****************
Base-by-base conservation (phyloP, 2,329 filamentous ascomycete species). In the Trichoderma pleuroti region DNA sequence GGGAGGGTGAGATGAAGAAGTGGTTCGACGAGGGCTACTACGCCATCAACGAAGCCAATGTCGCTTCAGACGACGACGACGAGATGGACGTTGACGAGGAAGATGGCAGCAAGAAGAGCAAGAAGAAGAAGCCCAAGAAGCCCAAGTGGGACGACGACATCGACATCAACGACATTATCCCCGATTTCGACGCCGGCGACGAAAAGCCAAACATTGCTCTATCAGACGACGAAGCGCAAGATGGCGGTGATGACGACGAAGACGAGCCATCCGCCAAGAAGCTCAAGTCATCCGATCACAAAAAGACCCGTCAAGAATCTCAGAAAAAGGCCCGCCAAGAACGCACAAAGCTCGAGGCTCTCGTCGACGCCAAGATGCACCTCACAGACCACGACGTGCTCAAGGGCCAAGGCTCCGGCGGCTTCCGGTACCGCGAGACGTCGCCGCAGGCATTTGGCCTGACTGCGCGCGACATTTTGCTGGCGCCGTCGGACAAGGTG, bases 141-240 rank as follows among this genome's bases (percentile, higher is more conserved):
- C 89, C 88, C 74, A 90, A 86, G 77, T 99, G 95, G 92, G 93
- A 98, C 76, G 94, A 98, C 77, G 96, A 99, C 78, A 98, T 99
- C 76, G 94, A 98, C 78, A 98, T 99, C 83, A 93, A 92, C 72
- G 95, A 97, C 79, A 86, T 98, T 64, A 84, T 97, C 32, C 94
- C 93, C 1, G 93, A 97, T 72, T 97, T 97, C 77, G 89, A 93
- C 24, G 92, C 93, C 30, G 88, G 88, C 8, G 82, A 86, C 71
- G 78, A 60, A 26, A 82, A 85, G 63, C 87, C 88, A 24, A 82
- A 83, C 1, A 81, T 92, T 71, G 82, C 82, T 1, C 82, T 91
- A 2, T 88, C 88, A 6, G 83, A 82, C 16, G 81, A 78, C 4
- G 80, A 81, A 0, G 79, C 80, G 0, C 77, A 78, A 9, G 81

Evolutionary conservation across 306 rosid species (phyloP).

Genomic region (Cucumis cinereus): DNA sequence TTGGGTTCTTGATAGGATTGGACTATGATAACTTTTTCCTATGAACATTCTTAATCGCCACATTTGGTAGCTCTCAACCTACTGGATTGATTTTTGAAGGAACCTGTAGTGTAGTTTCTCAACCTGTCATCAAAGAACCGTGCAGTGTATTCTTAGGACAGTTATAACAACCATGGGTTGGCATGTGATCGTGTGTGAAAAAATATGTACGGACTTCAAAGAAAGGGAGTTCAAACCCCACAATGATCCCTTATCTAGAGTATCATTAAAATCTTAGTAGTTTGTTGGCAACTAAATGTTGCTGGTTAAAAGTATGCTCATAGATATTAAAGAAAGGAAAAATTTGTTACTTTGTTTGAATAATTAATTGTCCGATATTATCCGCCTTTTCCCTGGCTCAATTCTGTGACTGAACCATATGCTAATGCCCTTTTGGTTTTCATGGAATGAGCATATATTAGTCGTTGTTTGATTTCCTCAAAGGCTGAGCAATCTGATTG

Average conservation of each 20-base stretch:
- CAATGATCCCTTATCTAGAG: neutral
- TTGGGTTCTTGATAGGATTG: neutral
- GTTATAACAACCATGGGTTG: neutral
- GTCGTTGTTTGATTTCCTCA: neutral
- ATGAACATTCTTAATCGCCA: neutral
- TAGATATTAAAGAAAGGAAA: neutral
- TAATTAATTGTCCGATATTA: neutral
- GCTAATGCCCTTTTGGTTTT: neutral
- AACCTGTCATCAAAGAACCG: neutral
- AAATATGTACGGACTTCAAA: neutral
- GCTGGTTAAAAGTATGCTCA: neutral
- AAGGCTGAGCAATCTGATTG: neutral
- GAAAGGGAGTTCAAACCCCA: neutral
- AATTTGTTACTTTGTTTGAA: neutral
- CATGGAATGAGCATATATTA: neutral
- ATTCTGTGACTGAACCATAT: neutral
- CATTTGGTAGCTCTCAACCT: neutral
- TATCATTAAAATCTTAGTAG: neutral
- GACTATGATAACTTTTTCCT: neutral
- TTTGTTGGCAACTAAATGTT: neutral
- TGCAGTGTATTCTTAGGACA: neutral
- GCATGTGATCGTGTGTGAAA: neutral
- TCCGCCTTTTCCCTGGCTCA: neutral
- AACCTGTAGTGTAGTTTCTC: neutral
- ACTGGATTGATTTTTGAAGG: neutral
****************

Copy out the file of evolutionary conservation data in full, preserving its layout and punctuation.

Base-by-base conservation (phyloP, 2,329 filamentous ascomycete species). In the Trichoderma pleuroti region DNA sequence GGGAGGGTGAGATGAAGAAGTGGTTCGACGAGGGCTACTACGCCATCAACGAAGCCAATGTCGCTTCAGACGACGACGACGAGATGGACGTTGACGAGGAAGATGGCAGCAAGAAGAGCAAGAAGAAGAAGCCCAAGAAGCCCAAGTGGGACGACGACATCGACATCAACGACATTATCCCCGATTTCGACGCCGGCGACGAAAAGCCAAACATTGCTCTATCAGACGACGAAGCGCAAGATGGCGGTGATGACGACGAAGACGAGCCATCCGCCAAGAAGCTCAAGTCATCCGATCACAAAAAGACCCGTCAAGAATCTCAGAAAAAGGCCCGCCAAGAACGCACAAAGCTCGAGGCTCTCGTCGACGCCAAGATGCACCTCACAGACCACGACGTGCTCAAGGGCCAAGGCTCCGGCGGCTTCCGGTACCGCGAGACGTCGCCGCAGGCATTTGGCCTGACTGCGCGCGACATTTTGCTGGCGCCGTCGGACAAGGTG, bases 141-240 rank as follows among this genome's bases (percentile, higher is more conserved):
- C 89, C 88, C 74, A 90, A 86, G 77, T 99, G 95, G 92, G 93
- A 98, C 76, G 94, A 98, C 77, G 96, A 99, C 78, A 98, T 99
- C 76, G 94, A 98, C 78, A 98, T 99, C 83, A 93, A 92, C 72
- G 95, A 97, C 79, A 86, T 98, T 64, A 84, T 97, C 32, C 94
- C 93, C 1, G 93, A 97, T 72, T 97, T 97, C 77, G 89, A 93
- C 24, G 92, C 93, C 30, G 88, G 88, C 8, G 82, A 86, C 71
- G 78, A 60, A 26, A 82, A 85, G 63, C 87, C 88, A 24, A 82
- A 83, C 1, A 81, T 92, T 71, G 82, C 82, T 1, C 82, T 91
- A 2, T 88, C 88, A 6, G 83, A 82, C 16, G 81, A 78, C 4
- G 80, A 81, A 0, G 79, C 80, G 0, C 77, A 78, A 9, G 81

Evolutionary conservation across 306 rosid species (phyloP).

Genomic region (Cucumis cinereus): DNA sequence TTGGGTTCTTGATAGGATTGGACTATGATAACTTTTTCCTATGAACATTCTTAATCGCCACATTTGGTAGCTCTCAACCTACTGGATTGATTTTTGAAGGAACCTGTAGTGTAGTTTCTCAACCTGTCATCAAAGAACCGTGCAGTGTATTCTTAGGACAGTTATAACAACCATGGGTTGGCATGTGATCGTGTGTGAAAAAATATGTACGGACTTCAAAGAAAGGGAGTTCAAACCCCACAATGATCCCTTATCTAGAGTATCATTAAAATCTTAGTAGTTTGTTGGCAACTAAATGTTGCTGGTTAAAAGTATGCTCATAGATATTAAAGAAAGGAAAAATTTGTTACTTTGTTTGAATAATTAATTGTCCGATATTATCCGCCTTTTCCCTGGCTCAATTCTGTGACTGAACCATATGCTAATGCCCTTTTGGTTTTCATGGAATGAGCATATATTAGTCGTTGTTTGATTTCCTCAAAGGCTGAGCAATCTGATTG

Average conservation of each 20-base stretch:
- CAATGATCCCTTATCTAGAG: neutral
- TTGGGTTCTTGATAGGATTG: neutral
- GTTATAACAACCATGGGTTG: neutral
- GTCGTTGTTTGATTTCCTCA: neutral
- ATGAACATTCTTAATCGCCA: neutral
- TAGATATTAAAGAAAGGAAA: neutral
- TAATTAATTGTCCGATATTA: neutral
- GCTAATGCCCTTTTGGTTTT: neutral
- AACCTGTCATCAAAGAACCG: neutral
- AAATATGTACGGACTTCAAA: neutral
- GCTGGTTAAAAGTATGCTCA: neutral
- AAGGCTGAGCAATCTGATTG: neutral
- GAAAGGGAGTTCAAACCCCA: neutral
- AATTTGTTACTTTGTTTGAA: neutral
- CATGGAATGAGCATATATTA: neutral
- ATTCTGTGACTGAACCATAT: neutral
- CATTTGGTAGCTCTCAACCT: neutral
- TATCATTAAAATCTTAGTAG: neutral
- GACTATGATAACTTTTTCCT: neutral
- TTTGTTGGCAACTAAATGTT: neutral
- TGCAGTGTATTCTTAGGACA: neutral
- GCATGTGATCGTGTGTGAAA: neutral
- TCCGCCTTTTCCCTGGCTCA: neutral
- AACCTGTAGTGTAGTTTCTC: neutral
- ACTGGATTGATTTTTGAAGG: neutral